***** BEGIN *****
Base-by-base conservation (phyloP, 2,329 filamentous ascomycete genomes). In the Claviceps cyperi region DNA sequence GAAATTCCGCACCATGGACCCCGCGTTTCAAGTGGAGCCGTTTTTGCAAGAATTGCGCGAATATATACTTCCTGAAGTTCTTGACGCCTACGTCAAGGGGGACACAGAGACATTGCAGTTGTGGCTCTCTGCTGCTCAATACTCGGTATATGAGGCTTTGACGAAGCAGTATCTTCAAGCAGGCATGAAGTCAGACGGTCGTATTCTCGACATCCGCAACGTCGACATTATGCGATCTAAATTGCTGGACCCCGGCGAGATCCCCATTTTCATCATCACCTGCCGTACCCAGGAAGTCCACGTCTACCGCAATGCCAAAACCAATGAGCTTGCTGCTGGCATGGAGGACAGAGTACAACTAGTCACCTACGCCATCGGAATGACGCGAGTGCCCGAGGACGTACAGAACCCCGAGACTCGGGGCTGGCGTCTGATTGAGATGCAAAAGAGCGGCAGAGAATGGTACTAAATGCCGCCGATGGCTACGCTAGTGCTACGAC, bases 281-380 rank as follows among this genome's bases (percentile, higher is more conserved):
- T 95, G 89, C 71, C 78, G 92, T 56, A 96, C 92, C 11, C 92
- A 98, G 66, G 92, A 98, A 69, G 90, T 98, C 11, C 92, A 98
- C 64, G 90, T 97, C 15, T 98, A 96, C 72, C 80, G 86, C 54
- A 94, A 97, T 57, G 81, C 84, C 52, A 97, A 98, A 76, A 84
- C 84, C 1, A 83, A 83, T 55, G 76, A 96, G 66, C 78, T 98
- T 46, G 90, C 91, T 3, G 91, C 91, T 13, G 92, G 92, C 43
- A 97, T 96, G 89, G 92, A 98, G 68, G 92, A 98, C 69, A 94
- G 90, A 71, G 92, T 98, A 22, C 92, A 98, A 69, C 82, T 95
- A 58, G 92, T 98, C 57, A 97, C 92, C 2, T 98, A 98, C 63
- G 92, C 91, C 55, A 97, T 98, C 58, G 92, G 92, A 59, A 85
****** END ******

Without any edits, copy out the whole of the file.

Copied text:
Base-by-base conservation (phyloP, 2,329 filamentous ascomycete genomes). In the Claviceps cyperi region DNA sequence GAAATTCCGCACCATGGACCCCGCGTTTCAAGTGGAGCCGTTTTTGCAAGAATTGCGCGAATATATACTTCCTGAAGTTCTTGACGCCTACGTCAAGGGGGACACAGAGACATTGCAGTTGTGGCTCTCTGCTGCTCAATACTCGGTATATGAGGCTTTGACGAAGCAGTATCTTCAAGCAGGCATGAAGTCAGACGGTCGTATTCTCGACATCCGCAACGTCGACATTATGCGATCTAAATTGCTGGACCCCGGCGAGATCCCCATTTTCATCATCACCTGCCGTACCCAGGAAGTCCACGTCTACCGCAATGCCAAAACCAATGAGCTTGCTGCTGGCATGGAGGACAGAGTACAACTAGTCACCTACGCCATCGGAATGACGCGAGTGCCCGAGGACGTACAGAACCCCGAGACTCGGGGCTGGCGTCTGATTGAGATGCAAAAGAGCGGCAGAGAATGGTACTAAATGCCGCCGATGGCTACGCTAGTGCTACGAC, bases 281-380 rank as follows among this genome's bases (percentile, higher is more conserved):
- T 95, G 89, C 71, C 78, G 92, T 56, A 96, C 92, C 11, C 92
- A 98, G 66, G 92, A 98, A 69, G 90, T 98, C 11, C 92, A 98
- C 64, G 90, T 97, C 15, T 98, A 96, C 72, C 80, G 86, C 54
- A 94, A 97, T 57, G 81, C 84, C 52, A 97, A 98, A 76, A 84
- C 84, C 1, A 83, A 83, T 55, G 76, A 96, G 66, C 78, T 98
- T 46, G 90, C 91, T 3, G 91, C 91, T 13, G 92, G 92, C 43
- A 97, T 96, G 89, G 92, A 98, G 68, G 92, A 98, C 69, A 94
- G 90, A 71, G 92, T 98, A 22, C 92, A 98, A 69, C 82, T 95
- A 58, G 92, T 98, C 57, A 97, C 92, C 2, T 98, A 98, C 63
- G 92, C 91, C 55, A 97, T 98, C 58, G 92, G 92, A 59, A 85